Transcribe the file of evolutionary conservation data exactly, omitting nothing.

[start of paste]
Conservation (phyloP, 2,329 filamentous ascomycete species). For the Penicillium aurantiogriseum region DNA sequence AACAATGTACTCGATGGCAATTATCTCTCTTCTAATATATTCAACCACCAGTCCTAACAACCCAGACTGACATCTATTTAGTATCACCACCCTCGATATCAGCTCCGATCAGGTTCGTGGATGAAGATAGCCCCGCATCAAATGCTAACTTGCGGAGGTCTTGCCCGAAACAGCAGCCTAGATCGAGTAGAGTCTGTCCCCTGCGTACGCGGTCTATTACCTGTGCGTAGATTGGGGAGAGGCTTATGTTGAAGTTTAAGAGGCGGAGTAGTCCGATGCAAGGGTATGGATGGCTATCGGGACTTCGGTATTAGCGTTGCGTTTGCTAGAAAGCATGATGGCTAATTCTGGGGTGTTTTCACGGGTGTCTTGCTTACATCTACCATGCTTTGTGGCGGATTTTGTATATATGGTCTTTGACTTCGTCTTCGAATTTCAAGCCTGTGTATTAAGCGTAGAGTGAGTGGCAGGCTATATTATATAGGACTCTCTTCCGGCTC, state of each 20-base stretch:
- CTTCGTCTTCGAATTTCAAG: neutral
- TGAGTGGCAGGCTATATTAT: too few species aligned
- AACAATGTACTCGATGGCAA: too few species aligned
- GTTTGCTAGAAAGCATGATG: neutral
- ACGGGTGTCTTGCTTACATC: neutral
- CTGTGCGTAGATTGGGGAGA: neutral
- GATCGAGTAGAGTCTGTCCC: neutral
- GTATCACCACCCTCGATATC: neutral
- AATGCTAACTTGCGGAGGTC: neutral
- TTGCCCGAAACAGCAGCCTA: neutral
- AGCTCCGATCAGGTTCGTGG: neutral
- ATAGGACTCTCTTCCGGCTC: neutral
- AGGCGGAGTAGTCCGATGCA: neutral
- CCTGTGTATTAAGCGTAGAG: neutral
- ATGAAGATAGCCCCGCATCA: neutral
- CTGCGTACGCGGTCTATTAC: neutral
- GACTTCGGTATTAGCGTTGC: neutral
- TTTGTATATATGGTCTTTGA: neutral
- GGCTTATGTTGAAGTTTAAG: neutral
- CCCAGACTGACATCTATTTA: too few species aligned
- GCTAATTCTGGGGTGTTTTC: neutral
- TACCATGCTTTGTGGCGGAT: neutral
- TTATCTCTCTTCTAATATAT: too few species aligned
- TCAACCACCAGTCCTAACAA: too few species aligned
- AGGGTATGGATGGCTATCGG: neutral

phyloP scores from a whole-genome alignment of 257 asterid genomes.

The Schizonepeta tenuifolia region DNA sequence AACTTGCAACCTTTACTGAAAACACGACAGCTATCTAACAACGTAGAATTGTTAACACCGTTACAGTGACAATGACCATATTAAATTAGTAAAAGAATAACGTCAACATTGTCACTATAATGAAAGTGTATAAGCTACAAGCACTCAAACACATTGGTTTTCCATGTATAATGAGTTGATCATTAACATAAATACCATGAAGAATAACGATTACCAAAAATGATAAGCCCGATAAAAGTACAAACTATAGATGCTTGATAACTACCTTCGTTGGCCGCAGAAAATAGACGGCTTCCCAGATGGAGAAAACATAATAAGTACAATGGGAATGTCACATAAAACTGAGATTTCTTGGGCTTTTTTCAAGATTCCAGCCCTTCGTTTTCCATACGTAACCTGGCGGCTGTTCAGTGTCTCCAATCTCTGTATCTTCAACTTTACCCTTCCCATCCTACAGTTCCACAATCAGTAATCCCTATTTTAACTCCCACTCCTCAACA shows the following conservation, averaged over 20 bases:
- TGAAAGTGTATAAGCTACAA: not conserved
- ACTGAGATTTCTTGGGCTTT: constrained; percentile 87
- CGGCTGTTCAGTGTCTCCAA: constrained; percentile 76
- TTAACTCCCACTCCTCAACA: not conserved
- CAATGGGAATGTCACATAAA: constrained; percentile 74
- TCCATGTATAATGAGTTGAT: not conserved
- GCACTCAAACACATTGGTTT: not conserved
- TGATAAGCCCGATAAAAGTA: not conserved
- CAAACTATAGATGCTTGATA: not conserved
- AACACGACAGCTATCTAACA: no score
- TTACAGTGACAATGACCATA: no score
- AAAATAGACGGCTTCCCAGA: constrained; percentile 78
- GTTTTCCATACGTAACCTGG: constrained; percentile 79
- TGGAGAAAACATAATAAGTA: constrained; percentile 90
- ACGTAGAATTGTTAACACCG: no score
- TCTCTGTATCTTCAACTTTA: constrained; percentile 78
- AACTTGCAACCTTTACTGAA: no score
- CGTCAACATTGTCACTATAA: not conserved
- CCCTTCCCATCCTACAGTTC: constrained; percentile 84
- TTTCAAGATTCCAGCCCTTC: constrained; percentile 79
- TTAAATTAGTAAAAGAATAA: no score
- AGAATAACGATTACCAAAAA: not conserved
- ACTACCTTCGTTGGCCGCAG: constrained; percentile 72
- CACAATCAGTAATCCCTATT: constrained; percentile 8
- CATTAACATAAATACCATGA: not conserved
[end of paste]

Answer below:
Conservation (phyloP, 2,329 filamentous ascomycete species). For the Penicillium aurantiogriseum region DNA sequence AACAATGTACTCGATGGCAATTATCTCTCTTCTAATATATTCAACCACCAGTCCTAACAACCCAGACTGACATCTATTTAGTATCACCACCCTCGATATCAGCTCCGATCAGGTTCGTGGATGAAGATAGCCCCGCATCAAATGCTAACTTGCGGAGGTCTTGCCCGAAACAGCAGCCTAGATCGAGTAGAGTCTGTCCCCTGCGTACGCGGTCTATTACCTGTGCGTAGATTGGGGAGAGGCTTATGTTGAAGTTTAAGAGGCGGAGTAGTCCGATGCAAGGGTATGGATGGCTATCGGGACTTCGGTATTAGCGTTGCGTTTGCTAGAAAGCATGATGGCTAATTCTGGGGTGTTTTCACGGGTGTCTTGCTTACATCTACCATGCTTTGTGGCGGATTTTGTATATATGGTCTTTGACTTCGTCTTCGAATTTCAAGCCTGTGTATTAAGCGTAGAGTGAGTGGCAGGCTATATTATATAGGACTCTCTTCCGGCTC, state of each 20-base stretch:
- CTTCGTCTTCGAATTTCAAG: neutral
- TGAGTGGCAGGCTATATTAT: too few species aligned
- AACAATGTACTCGATGGCAA: too few species aligned
- GTTTGCTAGAAAGCATGATG: neutral
- ACGGGTGTCTTGCTTACATC: neutral
- CTGTGCGTAGATTGGGGAGA: neutral
- GATCGAGTAGAGTCTGTCCC: neutral
- GTATCACCACCCTCGATATC: neutral
- AATGCTAACTTGCGGAGGTC: neutral
- TTGCCCGAAACAGCAGCCTA: neutral
- AGCTCCGATCAGGTTCGTGG: neutral
- ATAGGACTCTCTTCCGGCTC: neutral
- AGGCGGAGTAGTCCGATGCA: neutral
- CCTGTGTATTAAGCGTAGAG: neutral
- ATGAAGATAGCCCCGCATCA: neutral
- CTGCGTACGCGGTCTATTAC: neutral
- GACTTCGGTATTAGCGTTGC: neutral
- TTTGTATATATGGTCTTTGA: neutral
- GGCTTATGTTGAAGTTTAAG: neutral
- CCCAGACTGACATCTATTTA: too few species aligned
- GCTAATTCTGGGGTGTTTTC: neutral
- TACCATGCTTTGTGGCGGAT: neutral
- TTATCTCTCTTCTAATATAT: too few species aligned
- TCAACCACCAGTCCTAACAA: too few species aligned
- AGGGTATGGATGGCTATCGG: neutral

phyloP scores from a whole-genome alignment of 257 asterid genomes.

The Schizonepeta tenuifolia region DNA sequence AACTTGCAACCTTTACTGAAAACACGACAGCTATCTAACAACGTAGAATTGTTAACACCGTTACAGTGACAATGACCATATTAAATTAGTAAAAGAATAACGTCAACATTGTCACTATAATGAAAGTGTATAAGCTACAAGCACTCAAACACATTGGTTTTCCATGTATAATGAGTTGATCATTAACATAAATACCATGAAGAATAACGATTACCAAAAATGATAAGCCCGATAAAAGTACAAACTATAGATGCTTGATAACTACCTTCGTTGGCCGCAGAAAATAGACGGCTTCCCAGATGGAGAAAACATAATAAGTACAATGGGAATGTCACATAAAACTGAGATTTCTTGGGCTTTTTTCAAGATTCCAGCCCTTCGTTTTCCATACGTAACCTGGCGGCTGTTCAGTGTCTCCAATCTCTGTATCTTCAACTTTACCCTTCCCATCCTACAGTTCCACAATCAGTAATCCCTATTTTAACTCCCACTCCTCAACA shows the following conservation, averaged over 20 bases:
- TGAAAGTGTATAAGCTACAA: not conserved
- ACTGAGATTTCTTGGGCTTT: constrained; percentile 87
- CGGCTGTTCAGTGTCTCCAA: constrained; percentile 76
- TTAACTCCCACTCCTCAACA: not conserved
- CAATGGGAATGTCACATAAA: constrained; percentile 74
- TCCATGTATAATGAGTTGAT: not conserved
- GCACTCAAACACATTGGTTT: not conserved
- TGATAAGCCCGATAAAAGTA: not conserved
- CAAACTATAGATGCTTGATA: not conserved
- AACACGACAGCTATCTAACA: no score
- TTACAGTGACAATGACCATA: no score
- AAAATAGACGGCTTCCCAGA: constrained; percentile 78
- GTTTTCCATACGTAACCTGG: constrained; percentile 79
- TGGAGAAAACATAATAAGTA: constrained; percentile 90
- ACGTAGAATTGTTAACACCG: no score
- TCTCTGTATCTTCAACTTTA: constrained; percentile 78
- AACTTGCAACCTTTACTGAA: no score
- CGTCAACATTGTCACTATAA: not conserved
- CCCTTCCCATCCTACAGTTC: constrained; percentile 84
- TTTCAAGATTCCAGCCCTTC: constrained; percentile 79
- TTAAATTAGTAAAAGAATAA: no score
- AGAATAACGATTACCAAAAA: not conserved
- ACTACCTTCGTTGGCCGCAG: constrained; percentile 72
- CACAATCAGTAATCCCTATT: constrained; percentile 8
- CATTAACATAAATACCATGA: not conserved